In December when the lease extension was first presented to the Council, Council members Juarez and Harrell criticized the package of public benefits that it contained, mostly for its lack of quantifying the value of the benefits and the detail of the outreach programs. Since then, the city and SAM have sweetened the deal.

In 1975, the lease was amended to set admission fees at $1 per person.  In 1994, another amendment was signed that changed it from a required admission fee to a “suggested fee” of $8.50 consistent with what SAM was asking at its new downtown location — but anyone who couldn’t afford that could gain admission simply by paying what they believed they could afford, as little as one cent. That policy will continue on with the new lease agreement, though the “suggested admission fee” will adjust over time.

The agreement — technically a “lease and operating agreement” — is a little unusual in that SAM pays no rent, and in fact receives payments from the city for ongoing operation of SAAM.

Apart from its own internal operating expenses, SAM must also cover “all routine and regular repairs and maintenance” to the building.  It’s not unusual for non-profits such as SAM to be subsidized by local governments, so if it helps you can think of it as separate rent payments from SAM to the city and subsidies from the city to SAM, collapsed into a single payment structure. Still, the numbers get large in the out-years, so the question of a 55-year commitment is valid and should be considered carefully by the Council.

There’s one final bit of legal tidying-up that needs to be reckoned with: Voter Initiative 42, passed directly into law by the City Council in 1996. It sets the rules by which the city can dispose of park property, or change the use of city property from “park and recreation” to other uses. Doing so requires the city to pass an ordinance declaring that it was necessary to do so, and to receive equivalent property in return that would be dedicated to park and recreation use. Some opponents of the SAAM expansion believe that the project violates Initiative 42.  The city believes that operation of SAAM is a “recreational purpose” and in fact spells that out explicitly in the proposed ordinance ratifying the lease and operating agreement. However, that question might form the basis of a legal challenge to the expansion plan.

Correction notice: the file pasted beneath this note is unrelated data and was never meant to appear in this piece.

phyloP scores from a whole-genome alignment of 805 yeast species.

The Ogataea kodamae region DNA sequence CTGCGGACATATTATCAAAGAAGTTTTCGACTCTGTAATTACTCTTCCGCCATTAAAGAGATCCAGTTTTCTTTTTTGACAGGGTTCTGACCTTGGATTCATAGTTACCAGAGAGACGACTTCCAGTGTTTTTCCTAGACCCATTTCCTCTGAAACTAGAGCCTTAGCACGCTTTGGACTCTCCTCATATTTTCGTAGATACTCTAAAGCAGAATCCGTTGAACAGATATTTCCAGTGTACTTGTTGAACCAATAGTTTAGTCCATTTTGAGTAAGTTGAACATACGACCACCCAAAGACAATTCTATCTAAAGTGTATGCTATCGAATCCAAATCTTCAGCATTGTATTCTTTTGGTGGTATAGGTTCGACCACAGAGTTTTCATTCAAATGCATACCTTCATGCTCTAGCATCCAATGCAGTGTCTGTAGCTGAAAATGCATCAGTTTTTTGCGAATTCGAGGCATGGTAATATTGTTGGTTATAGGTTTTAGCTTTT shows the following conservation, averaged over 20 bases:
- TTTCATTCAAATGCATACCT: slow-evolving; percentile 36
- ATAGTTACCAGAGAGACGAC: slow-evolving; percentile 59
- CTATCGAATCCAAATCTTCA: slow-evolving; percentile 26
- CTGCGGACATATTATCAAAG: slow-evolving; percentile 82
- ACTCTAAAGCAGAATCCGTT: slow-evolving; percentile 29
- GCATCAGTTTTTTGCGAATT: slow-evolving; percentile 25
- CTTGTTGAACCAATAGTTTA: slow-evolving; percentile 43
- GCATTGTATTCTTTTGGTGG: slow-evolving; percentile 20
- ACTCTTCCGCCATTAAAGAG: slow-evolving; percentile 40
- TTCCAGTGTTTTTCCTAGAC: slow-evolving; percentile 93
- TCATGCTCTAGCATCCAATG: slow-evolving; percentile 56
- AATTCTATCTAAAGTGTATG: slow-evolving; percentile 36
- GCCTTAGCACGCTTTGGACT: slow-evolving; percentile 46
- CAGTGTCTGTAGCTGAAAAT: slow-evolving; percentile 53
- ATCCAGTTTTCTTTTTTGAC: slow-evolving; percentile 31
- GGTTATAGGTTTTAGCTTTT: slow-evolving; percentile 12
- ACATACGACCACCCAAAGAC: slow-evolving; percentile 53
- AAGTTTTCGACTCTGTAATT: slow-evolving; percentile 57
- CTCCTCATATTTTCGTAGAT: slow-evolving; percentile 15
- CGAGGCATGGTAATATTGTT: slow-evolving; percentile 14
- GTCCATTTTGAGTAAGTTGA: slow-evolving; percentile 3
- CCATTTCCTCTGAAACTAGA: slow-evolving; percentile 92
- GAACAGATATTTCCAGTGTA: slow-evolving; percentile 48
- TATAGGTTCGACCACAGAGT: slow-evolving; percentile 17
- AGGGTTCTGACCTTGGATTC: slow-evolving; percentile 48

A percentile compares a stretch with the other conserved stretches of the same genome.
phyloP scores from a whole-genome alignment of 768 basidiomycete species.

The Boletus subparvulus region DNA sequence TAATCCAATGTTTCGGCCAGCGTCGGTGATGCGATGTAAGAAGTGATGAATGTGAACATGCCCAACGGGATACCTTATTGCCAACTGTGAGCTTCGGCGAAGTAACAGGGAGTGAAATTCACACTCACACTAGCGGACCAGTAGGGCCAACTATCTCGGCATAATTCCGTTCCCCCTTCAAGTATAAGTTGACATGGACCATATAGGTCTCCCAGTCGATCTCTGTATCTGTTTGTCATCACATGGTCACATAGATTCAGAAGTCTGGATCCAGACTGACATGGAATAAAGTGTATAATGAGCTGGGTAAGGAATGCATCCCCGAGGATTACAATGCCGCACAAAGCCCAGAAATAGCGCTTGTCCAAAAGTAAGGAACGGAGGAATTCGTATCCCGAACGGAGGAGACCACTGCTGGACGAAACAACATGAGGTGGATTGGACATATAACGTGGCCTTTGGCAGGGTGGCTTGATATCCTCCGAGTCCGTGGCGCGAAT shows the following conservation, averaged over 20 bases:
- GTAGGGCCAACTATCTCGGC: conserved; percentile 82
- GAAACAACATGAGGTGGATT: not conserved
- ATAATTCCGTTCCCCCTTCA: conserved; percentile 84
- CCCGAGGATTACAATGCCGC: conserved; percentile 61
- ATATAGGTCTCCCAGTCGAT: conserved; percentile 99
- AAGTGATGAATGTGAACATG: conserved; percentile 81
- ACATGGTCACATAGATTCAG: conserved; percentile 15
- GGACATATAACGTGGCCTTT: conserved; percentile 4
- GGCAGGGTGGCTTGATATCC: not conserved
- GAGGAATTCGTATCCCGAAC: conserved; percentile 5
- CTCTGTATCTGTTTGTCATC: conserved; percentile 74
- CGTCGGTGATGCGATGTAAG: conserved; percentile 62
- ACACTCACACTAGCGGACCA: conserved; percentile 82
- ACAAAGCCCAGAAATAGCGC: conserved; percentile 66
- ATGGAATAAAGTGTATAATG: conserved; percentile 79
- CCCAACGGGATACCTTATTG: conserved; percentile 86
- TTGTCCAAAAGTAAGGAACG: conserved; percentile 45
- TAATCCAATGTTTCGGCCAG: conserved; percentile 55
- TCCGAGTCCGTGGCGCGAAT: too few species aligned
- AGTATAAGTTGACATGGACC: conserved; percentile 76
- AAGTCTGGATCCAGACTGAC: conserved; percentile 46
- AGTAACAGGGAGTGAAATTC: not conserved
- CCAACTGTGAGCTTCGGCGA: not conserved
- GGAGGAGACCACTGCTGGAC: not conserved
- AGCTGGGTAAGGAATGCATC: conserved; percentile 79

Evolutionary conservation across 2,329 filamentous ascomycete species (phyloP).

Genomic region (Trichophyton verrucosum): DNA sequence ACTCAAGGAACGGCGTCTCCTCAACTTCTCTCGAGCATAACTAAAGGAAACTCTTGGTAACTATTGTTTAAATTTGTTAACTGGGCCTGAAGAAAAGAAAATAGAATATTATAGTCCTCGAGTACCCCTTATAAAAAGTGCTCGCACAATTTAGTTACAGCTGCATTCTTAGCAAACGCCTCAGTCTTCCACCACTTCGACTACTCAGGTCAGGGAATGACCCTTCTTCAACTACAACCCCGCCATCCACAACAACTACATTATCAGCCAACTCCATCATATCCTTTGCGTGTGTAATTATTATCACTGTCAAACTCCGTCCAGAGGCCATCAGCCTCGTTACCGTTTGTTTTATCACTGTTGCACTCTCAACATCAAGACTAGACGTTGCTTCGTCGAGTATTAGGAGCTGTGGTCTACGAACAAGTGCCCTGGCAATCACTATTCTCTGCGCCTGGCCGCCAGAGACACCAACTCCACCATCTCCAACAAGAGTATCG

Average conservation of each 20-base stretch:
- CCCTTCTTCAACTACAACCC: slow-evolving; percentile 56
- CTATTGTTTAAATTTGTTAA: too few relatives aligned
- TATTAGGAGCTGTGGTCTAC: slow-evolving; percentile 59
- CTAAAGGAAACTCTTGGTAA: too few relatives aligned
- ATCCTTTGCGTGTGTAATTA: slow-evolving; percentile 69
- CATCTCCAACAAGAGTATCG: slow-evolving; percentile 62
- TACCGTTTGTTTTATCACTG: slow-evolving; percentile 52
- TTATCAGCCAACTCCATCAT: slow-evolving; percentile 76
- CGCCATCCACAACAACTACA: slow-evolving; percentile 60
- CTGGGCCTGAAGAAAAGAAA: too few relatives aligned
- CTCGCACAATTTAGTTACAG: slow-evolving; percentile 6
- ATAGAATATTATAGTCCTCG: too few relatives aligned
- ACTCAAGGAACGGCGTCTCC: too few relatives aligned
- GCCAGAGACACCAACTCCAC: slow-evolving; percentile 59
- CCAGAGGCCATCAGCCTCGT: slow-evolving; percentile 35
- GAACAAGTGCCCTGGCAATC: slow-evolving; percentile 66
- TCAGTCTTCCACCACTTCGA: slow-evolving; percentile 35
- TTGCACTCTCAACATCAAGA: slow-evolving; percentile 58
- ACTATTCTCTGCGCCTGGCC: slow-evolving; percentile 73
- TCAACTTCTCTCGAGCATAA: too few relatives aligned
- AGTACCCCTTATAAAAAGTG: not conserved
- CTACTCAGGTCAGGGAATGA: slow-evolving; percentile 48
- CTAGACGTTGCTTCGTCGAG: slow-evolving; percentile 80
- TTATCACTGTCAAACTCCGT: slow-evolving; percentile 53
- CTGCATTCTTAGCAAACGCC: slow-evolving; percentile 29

The Council will continue its deliberations on the SAAM expansion this Wednesday afternoon, when these and possibly other issues  will be on the table.

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  1. If we lease a building for zero monetary rent, with the landlord committing to payments to subsidize the tenant, I would say it isn’t really a lease anymore, rather, more of a synthetic debt obligation. But it is not being accounted for as debt, and it has features which City debt should not have, such as a super-duper-long term and payments that increase over time.

    The City has not even had an appraisal done to estimate the market value rent which is being foregone, surely an essential data point for determining the public cost of this proposal. But we are asked to bind the next 55 years of City policymakers to these terms and budgetary expenditures.

    Section 15.2.1 is also interesting. The tenant can default on any/all of its obligations during the first 10 years of the term without the City having any recourse to terminate the lease agreement. I have no idea how the legislative sausage comes out this way but I hope we don’t buy it.

    1. I think of it a little differently. The lease would involve paying rent, and the operating agreement would involve the city paying SAM. The agreement could lay out both separately, but since the operating agreement is larger than the rent payment, they simplified it by just making it one net payment. You do raise a good question as to whether the city has done a study to determine what rent should be. I am going to try to hunt down a copy of the original 1932 lease agreement to see what it says about rent; it may be that because the building was built using private funds SAM gets to use it rent-free.

      1. This article has a link to a copy of the original lease agreement (see the first link):